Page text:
DALLAS (SMU) – “Words Matter: The Intersectionality of Race, Religion and Public Policy”, a Zoom webinar, will be held at 7 p.m. on April 19, 2021. The event is sponsored by Perkins School of Theology’s Center for the Study of Latino/a Christianity and Religions and the Department of World Languages and Literature at Dedman School of the Humanities and Sciences.
The webinar will host academicians as well as community leaders as they explore the power of language in the intersection of race, religion and public policy and will look at how that is reflected in the ways that different groups thrive while others remain marginalized. Participants will be invited to examine the impact of language – the power of words – through this lens.
Panelists include: Dr. Evelyn Parker, Susanna Wesley Centennial Professor of Practical Theology, Perkins School of Theology, SMU; Dr. Alberto Pastor, Associate Professor of Spanish, Department of World Languages and Literature, Dedman College of Humanities and Sciences, SMU; Bill Holston, Executive Director, Human Rights Initiative, Dallas, Texas; Emily Timm, Co-Executive Director, Proyecto de Defensa Laboral/Workers Defense Project, Austin-Dallas-Houston; Rev. David Wilson, Assistant to the Bishop, Oklahoma Indian Missionary Conference; Shellie Ross, Executive Director, The Wesley-Rankin Community Center, Dallas, TX.
Two panelists – a linguist and a practical theologian – will offer new insights from their research. The other four panelists – all leaders of community agencies that empower marginalized communities for social change – will present human stories that highlight the impact of public policy that is shaped by the power of language used in religion, education, and community spaces.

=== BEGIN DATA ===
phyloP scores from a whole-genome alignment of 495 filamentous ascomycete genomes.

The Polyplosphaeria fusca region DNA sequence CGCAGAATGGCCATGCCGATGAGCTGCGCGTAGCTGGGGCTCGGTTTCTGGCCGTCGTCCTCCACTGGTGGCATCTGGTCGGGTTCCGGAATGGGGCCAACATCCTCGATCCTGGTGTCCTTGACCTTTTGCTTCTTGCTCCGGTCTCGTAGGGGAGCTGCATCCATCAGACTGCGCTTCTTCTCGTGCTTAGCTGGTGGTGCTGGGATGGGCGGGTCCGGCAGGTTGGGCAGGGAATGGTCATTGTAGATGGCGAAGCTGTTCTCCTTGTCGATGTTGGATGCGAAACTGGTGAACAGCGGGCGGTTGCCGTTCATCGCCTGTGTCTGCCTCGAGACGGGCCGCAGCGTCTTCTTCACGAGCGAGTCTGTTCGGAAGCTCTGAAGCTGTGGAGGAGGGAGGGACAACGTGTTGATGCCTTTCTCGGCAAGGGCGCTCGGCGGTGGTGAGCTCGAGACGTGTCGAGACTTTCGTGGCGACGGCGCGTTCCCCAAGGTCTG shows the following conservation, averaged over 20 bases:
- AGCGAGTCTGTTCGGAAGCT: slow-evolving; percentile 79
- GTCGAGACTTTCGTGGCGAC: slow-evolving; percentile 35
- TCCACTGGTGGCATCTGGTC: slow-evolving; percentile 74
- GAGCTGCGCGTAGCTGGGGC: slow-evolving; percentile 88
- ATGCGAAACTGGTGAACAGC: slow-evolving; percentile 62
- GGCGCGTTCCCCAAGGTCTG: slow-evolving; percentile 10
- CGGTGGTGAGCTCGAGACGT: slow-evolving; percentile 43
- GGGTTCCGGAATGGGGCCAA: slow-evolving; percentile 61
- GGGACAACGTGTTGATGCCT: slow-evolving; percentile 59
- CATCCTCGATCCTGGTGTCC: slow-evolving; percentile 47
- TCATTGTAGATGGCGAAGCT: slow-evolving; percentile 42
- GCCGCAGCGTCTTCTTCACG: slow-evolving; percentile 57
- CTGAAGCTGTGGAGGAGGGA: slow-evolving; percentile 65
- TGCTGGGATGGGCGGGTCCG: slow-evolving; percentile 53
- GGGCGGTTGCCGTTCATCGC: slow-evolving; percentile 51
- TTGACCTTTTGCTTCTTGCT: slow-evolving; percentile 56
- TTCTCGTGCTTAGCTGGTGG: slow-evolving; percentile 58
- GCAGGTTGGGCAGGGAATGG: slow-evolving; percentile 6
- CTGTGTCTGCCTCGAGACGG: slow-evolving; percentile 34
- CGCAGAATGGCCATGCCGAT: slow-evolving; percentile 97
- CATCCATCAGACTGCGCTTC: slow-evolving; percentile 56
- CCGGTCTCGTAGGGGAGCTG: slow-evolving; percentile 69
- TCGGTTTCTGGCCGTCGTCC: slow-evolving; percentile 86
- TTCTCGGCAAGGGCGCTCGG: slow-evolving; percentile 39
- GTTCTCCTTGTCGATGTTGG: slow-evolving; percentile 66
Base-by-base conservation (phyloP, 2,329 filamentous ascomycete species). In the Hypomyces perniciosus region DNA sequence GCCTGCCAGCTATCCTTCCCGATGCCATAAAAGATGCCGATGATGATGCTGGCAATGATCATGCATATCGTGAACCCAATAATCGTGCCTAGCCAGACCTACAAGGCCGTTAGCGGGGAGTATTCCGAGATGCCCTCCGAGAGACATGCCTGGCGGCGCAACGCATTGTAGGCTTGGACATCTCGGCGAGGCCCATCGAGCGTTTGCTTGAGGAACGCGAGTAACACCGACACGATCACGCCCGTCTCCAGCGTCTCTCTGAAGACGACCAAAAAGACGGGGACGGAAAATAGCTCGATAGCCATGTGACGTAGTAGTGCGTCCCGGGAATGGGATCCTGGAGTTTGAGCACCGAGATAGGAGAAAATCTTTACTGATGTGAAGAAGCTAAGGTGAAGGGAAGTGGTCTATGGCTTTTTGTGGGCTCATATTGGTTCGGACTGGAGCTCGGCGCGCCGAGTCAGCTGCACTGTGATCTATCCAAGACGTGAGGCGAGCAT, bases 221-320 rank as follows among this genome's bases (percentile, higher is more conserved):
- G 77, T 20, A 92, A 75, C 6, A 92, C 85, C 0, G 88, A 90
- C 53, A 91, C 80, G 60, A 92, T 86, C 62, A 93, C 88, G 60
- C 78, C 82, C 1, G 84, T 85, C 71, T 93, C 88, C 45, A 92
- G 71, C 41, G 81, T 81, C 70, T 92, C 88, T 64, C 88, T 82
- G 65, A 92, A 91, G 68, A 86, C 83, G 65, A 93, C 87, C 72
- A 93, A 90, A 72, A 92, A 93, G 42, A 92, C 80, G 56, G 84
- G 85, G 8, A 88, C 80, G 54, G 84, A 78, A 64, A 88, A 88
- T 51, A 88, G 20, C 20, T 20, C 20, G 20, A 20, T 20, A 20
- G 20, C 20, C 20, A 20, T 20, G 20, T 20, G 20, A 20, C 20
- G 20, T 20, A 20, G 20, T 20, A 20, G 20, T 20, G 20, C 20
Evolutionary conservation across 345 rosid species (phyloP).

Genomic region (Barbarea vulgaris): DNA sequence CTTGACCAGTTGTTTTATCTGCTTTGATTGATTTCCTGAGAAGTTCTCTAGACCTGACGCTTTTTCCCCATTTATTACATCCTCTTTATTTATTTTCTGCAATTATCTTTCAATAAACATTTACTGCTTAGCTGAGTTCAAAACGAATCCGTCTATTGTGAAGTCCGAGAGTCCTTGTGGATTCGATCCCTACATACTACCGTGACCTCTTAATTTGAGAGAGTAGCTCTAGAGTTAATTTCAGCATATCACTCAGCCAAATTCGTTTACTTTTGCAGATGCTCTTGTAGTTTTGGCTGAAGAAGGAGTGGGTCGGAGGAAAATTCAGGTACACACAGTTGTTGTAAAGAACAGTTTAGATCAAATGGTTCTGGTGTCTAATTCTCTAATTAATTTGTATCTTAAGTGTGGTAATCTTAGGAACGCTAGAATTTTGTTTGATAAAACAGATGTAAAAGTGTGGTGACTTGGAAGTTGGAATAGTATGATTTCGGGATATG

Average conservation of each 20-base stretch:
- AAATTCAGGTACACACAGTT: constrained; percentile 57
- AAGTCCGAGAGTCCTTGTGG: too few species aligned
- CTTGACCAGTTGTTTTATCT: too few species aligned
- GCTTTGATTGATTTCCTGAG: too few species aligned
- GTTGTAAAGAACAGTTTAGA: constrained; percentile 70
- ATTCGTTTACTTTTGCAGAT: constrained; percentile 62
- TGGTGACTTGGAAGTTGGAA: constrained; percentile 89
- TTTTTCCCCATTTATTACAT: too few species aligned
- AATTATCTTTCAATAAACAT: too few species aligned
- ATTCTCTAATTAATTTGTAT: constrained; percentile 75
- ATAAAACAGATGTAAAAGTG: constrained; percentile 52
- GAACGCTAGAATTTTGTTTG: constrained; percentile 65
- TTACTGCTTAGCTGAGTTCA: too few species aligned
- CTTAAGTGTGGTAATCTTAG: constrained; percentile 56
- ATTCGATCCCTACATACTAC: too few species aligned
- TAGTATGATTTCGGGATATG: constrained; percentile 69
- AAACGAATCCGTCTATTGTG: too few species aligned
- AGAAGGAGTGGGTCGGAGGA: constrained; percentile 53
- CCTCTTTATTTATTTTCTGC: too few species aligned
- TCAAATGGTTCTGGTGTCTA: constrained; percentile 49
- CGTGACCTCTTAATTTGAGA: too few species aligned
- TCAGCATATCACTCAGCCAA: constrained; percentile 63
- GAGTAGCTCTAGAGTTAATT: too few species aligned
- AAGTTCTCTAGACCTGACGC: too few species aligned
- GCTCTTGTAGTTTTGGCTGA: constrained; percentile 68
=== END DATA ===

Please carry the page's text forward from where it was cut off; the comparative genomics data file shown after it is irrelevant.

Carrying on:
Each panelist will offer individual comments, followed by a discussion between the panelists and a short Q&A. Participants will also have the opportunity to offer reflections on the panelists’ presentation.
The event is free and open to the public, but registration is required. Please register at https://smu.zoom.us/webinar/register/WN_jN_Ay036Q6OJsl6RZ5tGsg.
Perkins School of Theology, founded in 1911, is one of five official University-related schools of theology of The United Methodist Church. Degree programs include the Master of Divinity, Master of Sacred Music, Master of Theological Studies, Master of Arts in Ministry, Master of Theology, Doctor of Ministry, and Doctor of Pastoral Music as well as the Ph.D., in cooperation with The Graduate Program in Religious Studies at SMU’s Dedman College of Humanities and Sciences.
The Department of World Languages and Literatures teaches eleven languages, including Ancient Greek, ASL, Arabic, Chinese, French, German, Italian, Japanese, Latin, Russian, and Spanish. It offers four majors and eleven minors and is part of the Dedman College of Humanities and Sciences, SMU’s school of liberal arts, which connects students with forward thinkers and global problem solvers through interdisciplinary education and partnerships that begin here, at the heart of the SMU campus, and extend globally.